the man, dust of the ground) rather than, min-aphar haadama (from the dust of
translation of 2:7, “God breathed into his nostrils” is implausible. Ezekiel
37:9 employs nph b in the sense “breathe on them that they may live,” but
that line is certainly modeled on Ezekiel’s understanding of Gen2:7 where the
life was ostensibly similarly given to the man. The meaning “to breathe into”
is otherwise unattested. With preposition b (“in”), the verb puah means
“reject” (blow into someone’s face), thus in Haggai1:9. A common meaning
is, “to fan” (fire, commotion). The root seems related to pahim (“burning
preferred rendering “nostrils” is unsupported. This meaning is extremely
rare among many entries of ‘aph, and even those instances could be plausibly
rendered as “face.”
common translations, the man is related to “dust of the ground” (2:7), while
animals – to ground (2:19). The distinction disappears if reading, “Dust of
the ground blew into his face.” Animals were “taken from the land.”
translation, “became a living soul” ignores preposition le, “became *for*
a living soul.” The preposition is consistently dative, e.g., "That
Ishmael might live for you!" (properly dative, “consecrated to you”).
There is a slight possibility of using le in comparative sense, like 1Kings2:2,
“Be strong, and show yourself as a (le) man,” or Exodus4:3, “[rod] became
a (le) serpent.” Such usage of le is consistent with dative: “as a man, as a
serpent” (similarly to; Russian ïîäîáíî). The connotation is, “similar, but not the same”; Solomon,
according to David’s estimate, was not a man yet, but should behave like one.
The man, however, is universally referred to as “living soul”; here
identification replaces mere similarity. The comparative sense of le is not
employed when something (a pile of dirt) actually becomes something else (a man).
Even if the meaning is indeed, “became as a living soul,” the connotation is
not becoming a live person (in which case le in the sense of "as"
would be improper), but turning from "as dead" (from the drought) to
"as alive" (in Eden), revived.
reading of mkdm in 2:8 as “eastward” is open to doubt. More people likely
knew the name of the place than its direction, so that explaining that Eden is
in the east is of no help. The regular sense of kdm is “front,” thus “in
front of.” That reading makes sense: the writer clarifies the garden was
marked out in the front of Eden.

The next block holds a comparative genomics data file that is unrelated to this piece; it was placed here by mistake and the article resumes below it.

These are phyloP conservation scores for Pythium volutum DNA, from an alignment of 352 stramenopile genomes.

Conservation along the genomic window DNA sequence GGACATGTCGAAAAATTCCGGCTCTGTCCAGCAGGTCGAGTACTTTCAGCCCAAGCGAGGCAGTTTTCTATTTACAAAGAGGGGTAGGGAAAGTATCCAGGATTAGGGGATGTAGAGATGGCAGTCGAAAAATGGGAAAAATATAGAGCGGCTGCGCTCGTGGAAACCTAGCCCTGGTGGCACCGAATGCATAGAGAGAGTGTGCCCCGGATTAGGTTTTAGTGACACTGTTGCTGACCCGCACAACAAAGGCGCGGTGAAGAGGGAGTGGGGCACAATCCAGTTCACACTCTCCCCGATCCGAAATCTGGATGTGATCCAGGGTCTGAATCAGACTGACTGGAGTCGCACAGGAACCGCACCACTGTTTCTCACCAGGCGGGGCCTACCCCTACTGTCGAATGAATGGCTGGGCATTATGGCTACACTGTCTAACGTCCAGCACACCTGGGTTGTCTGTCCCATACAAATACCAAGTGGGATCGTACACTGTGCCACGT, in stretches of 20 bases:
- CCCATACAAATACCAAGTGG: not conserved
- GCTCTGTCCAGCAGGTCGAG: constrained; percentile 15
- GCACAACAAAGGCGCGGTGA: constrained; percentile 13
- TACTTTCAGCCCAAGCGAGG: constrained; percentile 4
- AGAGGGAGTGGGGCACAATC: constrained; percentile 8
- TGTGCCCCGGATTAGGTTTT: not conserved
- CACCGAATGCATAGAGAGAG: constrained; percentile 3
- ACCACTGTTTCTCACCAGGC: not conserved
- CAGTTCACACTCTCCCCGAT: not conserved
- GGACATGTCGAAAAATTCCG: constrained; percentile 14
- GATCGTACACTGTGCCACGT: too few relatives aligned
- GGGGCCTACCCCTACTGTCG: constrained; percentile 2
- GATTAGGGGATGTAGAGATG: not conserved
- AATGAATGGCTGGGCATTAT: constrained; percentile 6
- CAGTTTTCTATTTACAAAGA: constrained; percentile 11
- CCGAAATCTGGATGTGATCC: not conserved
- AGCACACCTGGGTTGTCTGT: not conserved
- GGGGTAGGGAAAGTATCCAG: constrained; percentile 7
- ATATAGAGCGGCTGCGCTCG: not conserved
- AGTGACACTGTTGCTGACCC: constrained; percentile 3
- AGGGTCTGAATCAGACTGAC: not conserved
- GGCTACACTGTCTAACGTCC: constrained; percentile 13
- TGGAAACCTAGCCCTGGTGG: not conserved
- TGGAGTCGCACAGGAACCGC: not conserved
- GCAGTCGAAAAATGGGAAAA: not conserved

same mikedem in Gen3:24, "at the east of the garden," is meaningless.
The angel was placed at the entrance to prevent the man from reentering.
Ex14:21, God pushed the Red Sea by kadim, supposedly east wind. That wind,
however, would have blown straight in the face of Israelites, and bring the
water upon them. West wind would make water shallow at the shore, but still
impassible a bit further. North wind would blow the masses of water into the
gulf. The only way to rend (“break”) the waters was to blow from north,
pushing water from the gulf into the sea. Kadim, thus, means “front wind,”
wind from the (Mediterranean) sea.
however, retaining the sense of mkdm as “eastward,” then - of what? The
reference point may be the land that became arid, and which the people had left.
need not be a name of the place. Tanakhic usage of eden in the sense of pleasure
derives from the perception of Eden as the ultimate place of pleasure. The
etymology of eden is related to ed-edh root, and means direction (like, come
to), whether spatial or chronological. This sense generally corresponds to
Aramaic edn. Garden of eden means that the garden made somewhere or for
location of Eden is clearly indicated: at the point close to where one large
river becomes four. Ptolemaic map shows Nile becoming four rivers. Ancient
cartographers, possibly taking Egypt or Greece as reference point, incorrectly
assumed that Nile flows from north to south and becomes split “like four heads”
rather than “joined like four tales.” No comparable one-to-four river system
exists for Tigris and Euphrates.